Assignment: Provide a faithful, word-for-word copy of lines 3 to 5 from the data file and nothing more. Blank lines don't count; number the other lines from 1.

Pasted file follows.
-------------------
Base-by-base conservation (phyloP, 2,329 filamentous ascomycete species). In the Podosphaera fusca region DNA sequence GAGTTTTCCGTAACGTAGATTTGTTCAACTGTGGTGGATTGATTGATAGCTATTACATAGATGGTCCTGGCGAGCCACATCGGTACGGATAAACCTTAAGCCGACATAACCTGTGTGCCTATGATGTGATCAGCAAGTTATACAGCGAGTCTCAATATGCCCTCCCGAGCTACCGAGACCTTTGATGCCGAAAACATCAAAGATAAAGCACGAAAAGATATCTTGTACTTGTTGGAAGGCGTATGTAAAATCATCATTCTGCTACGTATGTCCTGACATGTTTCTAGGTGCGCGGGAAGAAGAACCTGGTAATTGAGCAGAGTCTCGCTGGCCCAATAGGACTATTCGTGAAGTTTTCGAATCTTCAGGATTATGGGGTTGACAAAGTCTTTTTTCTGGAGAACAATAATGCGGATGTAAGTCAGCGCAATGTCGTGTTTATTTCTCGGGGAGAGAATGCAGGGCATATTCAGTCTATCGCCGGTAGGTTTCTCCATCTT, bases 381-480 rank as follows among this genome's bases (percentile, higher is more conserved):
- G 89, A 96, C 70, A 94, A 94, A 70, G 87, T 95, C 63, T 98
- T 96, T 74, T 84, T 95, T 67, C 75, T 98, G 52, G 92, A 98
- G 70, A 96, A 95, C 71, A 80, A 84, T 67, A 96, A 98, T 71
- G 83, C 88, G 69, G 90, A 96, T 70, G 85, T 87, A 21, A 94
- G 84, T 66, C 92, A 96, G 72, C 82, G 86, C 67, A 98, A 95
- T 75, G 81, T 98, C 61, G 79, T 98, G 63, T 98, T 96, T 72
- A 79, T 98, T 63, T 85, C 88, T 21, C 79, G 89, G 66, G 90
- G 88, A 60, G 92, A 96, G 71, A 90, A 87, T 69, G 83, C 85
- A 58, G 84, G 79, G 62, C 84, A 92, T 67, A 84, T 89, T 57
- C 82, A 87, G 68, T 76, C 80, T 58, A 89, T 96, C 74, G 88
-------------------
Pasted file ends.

- T 96, T 74, T 84, T 95, T 67, C 75, T 98, G 52, G 92, A 98
- G 70, A 96, A 95, C 71, A 80, A 84, T 67, A 96, A 98, T 71
- G 83, C 88, G 69, G 90, A 96, T 70, G 85, T 87, A 21, A 94